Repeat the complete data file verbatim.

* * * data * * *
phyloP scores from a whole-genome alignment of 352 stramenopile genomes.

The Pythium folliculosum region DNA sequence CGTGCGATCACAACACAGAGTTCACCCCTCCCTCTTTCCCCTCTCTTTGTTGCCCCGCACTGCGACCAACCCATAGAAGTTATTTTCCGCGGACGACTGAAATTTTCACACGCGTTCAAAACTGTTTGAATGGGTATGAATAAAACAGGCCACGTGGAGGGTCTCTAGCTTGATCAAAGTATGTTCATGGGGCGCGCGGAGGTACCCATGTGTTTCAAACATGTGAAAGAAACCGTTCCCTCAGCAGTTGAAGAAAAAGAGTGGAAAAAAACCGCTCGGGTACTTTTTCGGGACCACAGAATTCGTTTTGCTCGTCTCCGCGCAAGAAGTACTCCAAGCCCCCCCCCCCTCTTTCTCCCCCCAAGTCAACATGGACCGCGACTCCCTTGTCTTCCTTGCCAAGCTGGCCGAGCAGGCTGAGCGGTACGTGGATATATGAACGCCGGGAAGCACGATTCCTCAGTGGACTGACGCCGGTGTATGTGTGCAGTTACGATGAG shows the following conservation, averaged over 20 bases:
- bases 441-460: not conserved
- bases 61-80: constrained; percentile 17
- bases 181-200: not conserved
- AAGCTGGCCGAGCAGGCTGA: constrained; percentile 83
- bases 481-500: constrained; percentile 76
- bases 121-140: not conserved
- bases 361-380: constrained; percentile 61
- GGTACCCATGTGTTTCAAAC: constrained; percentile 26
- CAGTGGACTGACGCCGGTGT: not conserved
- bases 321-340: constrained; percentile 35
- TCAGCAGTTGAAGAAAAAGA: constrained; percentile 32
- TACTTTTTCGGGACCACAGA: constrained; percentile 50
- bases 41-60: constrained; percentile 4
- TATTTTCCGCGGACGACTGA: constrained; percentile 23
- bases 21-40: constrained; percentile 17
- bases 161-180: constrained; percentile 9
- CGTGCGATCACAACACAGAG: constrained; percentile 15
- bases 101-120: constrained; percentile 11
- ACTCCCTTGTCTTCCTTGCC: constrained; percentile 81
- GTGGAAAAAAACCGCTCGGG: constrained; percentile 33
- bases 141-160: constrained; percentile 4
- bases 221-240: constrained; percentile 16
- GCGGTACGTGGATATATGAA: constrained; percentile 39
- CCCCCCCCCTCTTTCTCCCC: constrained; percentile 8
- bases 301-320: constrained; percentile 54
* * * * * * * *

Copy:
phyloP scores from a whole-genome alignment of 352 stramenopile genomes.

The Pythium folliculosum region DNA sequence CGTGCGATCACAACACAGAGTTCACCCCTCCCTCTTTCCCCTCTCTTTGTTGCCCCGCACTGCGACCAACCCATAGAAGTTATTTTCCGCGGACGACTGAAATTTTCACACGCGTTCAAAACTGTTTGAATGGGTATGAATAAAACAGGCCACGTGGAGGGTCTCTAGCTTGATCAAAGTATGTTCATGGGGCGCGCGGAGGTACCCATGTGTTTCAAACATGTGAAAGAAACCGTTCCCTCAGCAGTTGAAGAAAAAGAGTGGAAAAAAACCGCTCGGGTACTTTTTCGGGACCACAGAATTCGTTTTGCTCGTCTCCGCGCAAGAAGTACTCCAAGCCCCCCCCCCCTCTTTCTCCCCCCAAGTCAACATGGACCGCGACTCCCTTGTCTTCCTTGCCAAGCTGGCCGAGCAGGCTGAGCGGTACGTGGATATATGAACGCCGGGAAGCACGATTCCTCAGTGGACTGACGCCGGTGTATGTGTGCAGTTACGATGAG shows the following conservation, averaged over 20 bases:
- bases 441-460: not conserved
- bases 61-80: constrained; percentile 17
- bases 181-200: not conserved
- AAGCTGGCCGAGCAGGCTGA: constrained; percentile 83
- bases 481-500: constrained; percentile 76
- bases 121-140: not conserved
- bases 361-380: constrained; percentile 61
- GGTACCCATGTGTTTCAAAC: constrained; percentile 26
- CAGTGGACTGACGCCGGTGT: not conserved
- bases 321-340: constrained; percentile 35
- TCAGCAGTTGAAGAAAAAGA: constrained; percentile 32
- TACTTTTTCGGGACCACAGA: constrained; percentile 50
- bases 41-60: constrained; percentile 4
- TATTTTCCGCGGACGACTGA: constrained; percentile 23
- bases 21-40: constrained; percentile 17
- bases 161-180: constrained; percentile 9
- CGTGCGATCACAACACAGAG: constrained; percentile 15
- bases 101-120: constrained; percentile 11
- ACTCCCTTGTCTTCCTTGCC: constrained; percentile 81
- GTGGAAAAAAACCGCTCGGG: constrained; percentile 33
- bases 141-160: constrained; percentile 4
- bases 221-240: constrained; percentile 16
- GCGGTACGTGGATATATGAA: constrained; percentile 39
- CCCCCCCCCTCTTTCTCCCC: constrained; percentile 8
- bases 301-320: constrained; percentile 54